Our first priority is the passage of the federal Healthy Families Act, which would require all employers with 15 or more workers to provide up to seven paid days per year to be used for the employee's own illness or to enable the employee to care for a family member. As noted above, research shows that employers would gain more in reduced turnover than the added paid sick days would cost them. Our second priority, which should also be relatively costless to employers, is the passage of a federal soft-touch law, modeled on those in several other wealthy nations. These laws empower workers to request a work schedule accommodation by requiring the employer to seriously consider and implement the request if it is compatible with business goals. These mild laws have been surprisingly effective in changing workplace policies and in raising awareness of workers' needs for flexibility (Hegewisch 2005). Research on providing flexible work arrangements has also often shown employer savings (Corporate Voices 2005). Eventually the United States needs to also mandate a minimum vacation standard, reduce the length of the standard work week, and provide pay and benefit parity for part-time jobs.

Policies such as these will go a long way toward placing care at the center of our economic and community life and enabling us to fill some of the most glaring gaps in public policy in the United States. These changes would expand and modernize our social contract, bringing it into line with how families live today.

One question we would like to raise in parting is whether it is possible for government to go overboard in implementing family-friendly policies, enacting them in such a way that other goals, such as increased equity between women and men, are undermined. Despite the relative lack of family-friendly policy in the United States, there is a lively on-going debate among feminists here about whether providing too much family friendliness, which would tend to be taken advantage of more by women workers than men workers, would hold women back economically. Might such policies actually serve to keep women in their family care giving role? For example, long paid leaves after childbirth could conceivably entice women to exit the labor market or retard their career advancement. The United States has more women in top leadership positions in the private sector than some other wealthy countries do, perhaps because of its strong ideology of individualism and choice in a "free market" economy and the absence of a viable "mommy track." In the United States, a successful woman with high income can often purchase services or hire workers to substitute for her own family care so as to enable her to work the long hours required in such demanding leadership positions and minimize the time she spends away from her job. In contrast, in some of the countries with well-established parental leave policies, such as the Scandinavian countries, women who did not take a full year off from work after childbirth would be viewed as rather odd.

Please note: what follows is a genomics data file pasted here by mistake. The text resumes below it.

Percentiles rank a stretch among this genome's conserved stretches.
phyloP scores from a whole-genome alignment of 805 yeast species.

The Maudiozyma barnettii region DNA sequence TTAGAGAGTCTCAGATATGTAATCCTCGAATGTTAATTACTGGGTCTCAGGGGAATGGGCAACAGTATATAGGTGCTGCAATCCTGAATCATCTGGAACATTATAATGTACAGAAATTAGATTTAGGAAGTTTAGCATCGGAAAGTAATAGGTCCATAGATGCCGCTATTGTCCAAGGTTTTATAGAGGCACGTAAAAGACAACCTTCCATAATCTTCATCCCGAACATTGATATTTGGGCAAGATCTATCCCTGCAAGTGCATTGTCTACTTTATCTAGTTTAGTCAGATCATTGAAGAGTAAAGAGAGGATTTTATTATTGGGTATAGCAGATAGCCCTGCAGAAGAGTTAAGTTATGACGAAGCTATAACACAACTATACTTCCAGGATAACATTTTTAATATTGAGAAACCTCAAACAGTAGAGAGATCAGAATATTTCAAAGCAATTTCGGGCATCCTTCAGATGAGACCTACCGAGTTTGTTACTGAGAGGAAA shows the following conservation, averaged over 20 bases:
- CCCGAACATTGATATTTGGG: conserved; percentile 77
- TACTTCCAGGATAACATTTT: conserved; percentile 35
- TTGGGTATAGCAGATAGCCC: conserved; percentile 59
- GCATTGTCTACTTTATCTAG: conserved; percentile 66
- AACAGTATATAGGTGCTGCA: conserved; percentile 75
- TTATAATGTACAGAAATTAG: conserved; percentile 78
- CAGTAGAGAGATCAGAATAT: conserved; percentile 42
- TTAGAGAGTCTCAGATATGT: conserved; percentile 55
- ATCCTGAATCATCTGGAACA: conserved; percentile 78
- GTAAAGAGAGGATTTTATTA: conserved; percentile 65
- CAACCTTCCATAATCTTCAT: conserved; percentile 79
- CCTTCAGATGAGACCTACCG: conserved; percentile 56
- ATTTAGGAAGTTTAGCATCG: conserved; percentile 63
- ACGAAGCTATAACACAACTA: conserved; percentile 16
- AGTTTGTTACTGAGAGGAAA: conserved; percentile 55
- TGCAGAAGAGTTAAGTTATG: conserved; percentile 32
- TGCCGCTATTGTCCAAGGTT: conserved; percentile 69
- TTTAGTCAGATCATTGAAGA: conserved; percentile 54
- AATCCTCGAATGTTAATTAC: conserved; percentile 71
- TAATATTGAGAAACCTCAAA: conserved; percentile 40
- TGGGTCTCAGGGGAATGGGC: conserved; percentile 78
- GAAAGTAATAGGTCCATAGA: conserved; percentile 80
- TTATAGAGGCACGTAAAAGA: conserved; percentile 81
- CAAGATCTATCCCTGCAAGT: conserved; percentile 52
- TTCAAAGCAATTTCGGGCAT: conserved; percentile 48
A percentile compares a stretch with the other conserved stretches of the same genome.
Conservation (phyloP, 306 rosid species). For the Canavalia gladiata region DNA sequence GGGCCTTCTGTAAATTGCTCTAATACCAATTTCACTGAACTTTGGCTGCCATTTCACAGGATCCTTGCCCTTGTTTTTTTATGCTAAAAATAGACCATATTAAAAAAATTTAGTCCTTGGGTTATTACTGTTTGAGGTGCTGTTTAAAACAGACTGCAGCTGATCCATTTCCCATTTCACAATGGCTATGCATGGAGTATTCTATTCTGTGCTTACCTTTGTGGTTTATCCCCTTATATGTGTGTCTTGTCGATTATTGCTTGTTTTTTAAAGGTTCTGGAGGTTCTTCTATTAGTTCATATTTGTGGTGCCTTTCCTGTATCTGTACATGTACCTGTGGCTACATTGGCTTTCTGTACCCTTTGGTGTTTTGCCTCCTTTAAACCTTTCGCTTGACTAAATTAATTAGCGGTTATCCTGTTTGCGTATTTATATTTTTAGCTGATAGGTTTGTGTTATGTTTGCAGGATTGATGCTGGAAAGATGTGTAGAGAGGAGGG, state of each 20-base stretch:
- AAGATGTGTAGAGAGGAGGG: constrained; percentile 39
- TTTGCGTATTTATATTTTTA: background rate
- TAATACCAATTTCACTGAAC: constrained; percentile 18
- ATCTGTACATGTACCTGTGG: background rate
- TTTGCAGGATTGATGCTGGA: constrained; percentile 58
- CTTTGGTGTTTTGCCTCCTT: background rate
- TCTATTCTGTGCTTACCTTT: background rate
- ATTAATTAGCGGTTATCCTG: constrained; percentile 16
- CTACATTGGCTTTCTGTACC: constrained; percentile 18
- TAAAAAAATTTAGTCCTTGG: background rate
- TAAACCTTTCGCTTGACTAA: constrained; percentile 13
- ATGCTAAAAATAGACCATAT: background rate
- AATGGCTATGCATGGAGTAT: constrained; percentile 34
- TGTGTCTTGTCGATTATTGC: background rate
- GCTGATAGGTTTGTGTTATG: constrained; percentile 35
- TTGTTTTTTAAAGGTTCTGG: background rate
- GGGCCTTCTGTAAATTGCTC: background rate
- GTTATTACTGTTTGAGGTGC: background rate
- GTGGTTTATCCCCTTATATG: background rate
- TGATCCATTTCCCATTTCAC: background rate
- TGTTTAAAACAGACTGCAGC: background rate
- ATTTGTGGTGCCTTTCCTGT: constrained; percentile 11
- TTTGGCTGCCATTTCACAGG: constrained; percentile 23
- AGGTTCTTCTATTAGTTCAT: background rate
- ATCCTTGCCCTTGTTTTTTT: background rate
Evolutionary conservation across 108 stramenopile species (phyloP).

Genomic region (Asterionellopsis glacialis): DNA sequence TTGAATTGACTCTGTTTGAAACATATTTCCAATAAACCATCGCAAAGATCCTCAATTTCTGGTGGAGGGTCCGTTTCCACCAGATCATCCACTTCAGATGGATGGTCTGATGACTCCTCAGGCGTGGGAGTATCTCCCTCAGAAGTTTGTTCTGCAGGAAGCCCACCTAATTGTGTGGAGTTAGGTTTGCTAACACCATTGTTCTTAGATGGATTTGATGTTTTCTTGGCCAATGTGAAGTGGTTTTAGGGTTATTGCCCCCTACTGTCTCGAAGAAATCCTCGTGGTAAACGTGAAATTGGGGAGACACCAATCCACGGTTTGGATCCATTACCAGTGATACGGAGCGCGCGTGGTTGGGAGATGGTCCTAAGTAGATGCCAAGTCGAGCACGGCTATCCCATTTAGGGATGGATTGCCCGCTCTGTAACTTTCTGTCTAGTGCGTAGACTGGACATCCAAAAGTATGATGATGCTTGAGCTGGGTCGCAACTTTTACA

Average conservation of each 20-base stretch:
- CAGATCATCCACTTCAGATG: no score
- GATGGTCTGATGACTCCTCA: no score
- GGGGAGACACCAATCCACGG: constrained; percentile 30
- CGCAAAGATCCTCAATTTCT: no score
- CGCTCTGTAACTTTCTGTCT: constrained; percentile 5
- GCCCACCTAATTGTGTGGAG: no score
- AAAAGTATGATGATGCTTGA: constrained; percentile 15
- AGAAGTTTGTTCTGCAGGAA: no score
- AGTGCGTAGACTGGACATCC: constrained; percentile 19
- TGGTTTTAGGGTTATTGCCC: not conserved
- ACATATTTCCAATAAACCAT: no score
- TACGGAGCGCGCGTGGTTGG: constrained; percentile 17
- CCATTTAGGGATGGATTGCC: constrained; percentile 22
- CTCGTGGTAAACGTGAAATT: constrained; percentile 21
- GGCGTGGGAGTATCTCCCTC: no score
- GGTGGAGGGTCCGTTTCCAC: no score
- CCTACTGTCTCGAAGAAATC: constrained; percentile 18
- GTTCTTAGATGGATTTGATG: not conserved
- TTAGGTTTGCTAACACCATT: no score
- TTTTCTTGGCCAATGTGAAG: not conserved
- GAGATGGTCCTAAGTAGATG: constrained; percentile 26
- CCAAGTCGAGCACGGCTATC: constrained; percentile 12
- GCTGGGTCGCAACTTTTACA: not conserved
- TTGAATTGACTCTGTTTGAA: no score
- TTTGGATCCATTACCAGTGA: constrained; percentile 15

In our view these concerns are overblown in the United States' context. Because we have such scant family policy as it stands now, the United States has a lot of room to act before we need worry that we are doing too much to support families and, therefore, discouraging women from working outside the home. Yet, we should also pay attention to the disincentives embedded in current tax policies that do tend to discourage paid work, especially by married women. Policies such as those we recommend here would likely increase women's labor force participation, because currently many women are discouraged from remaining in the workforce after child birth by the lack of paid family leave, the high cost of child care, and inflexible job arrangements. Paid leave, up to a point, is a demonstrated way to increase workers' attachment to their jobs (Boushey 2005). Workers are far more likely to return to their former jobs after an absence if they had at least some paid leave while out. Greater flexibility of work schedules is another proven technique that increases tenure on the job and also saves employers money by reducing turnover and improving productivity (Corporate Voices 2005).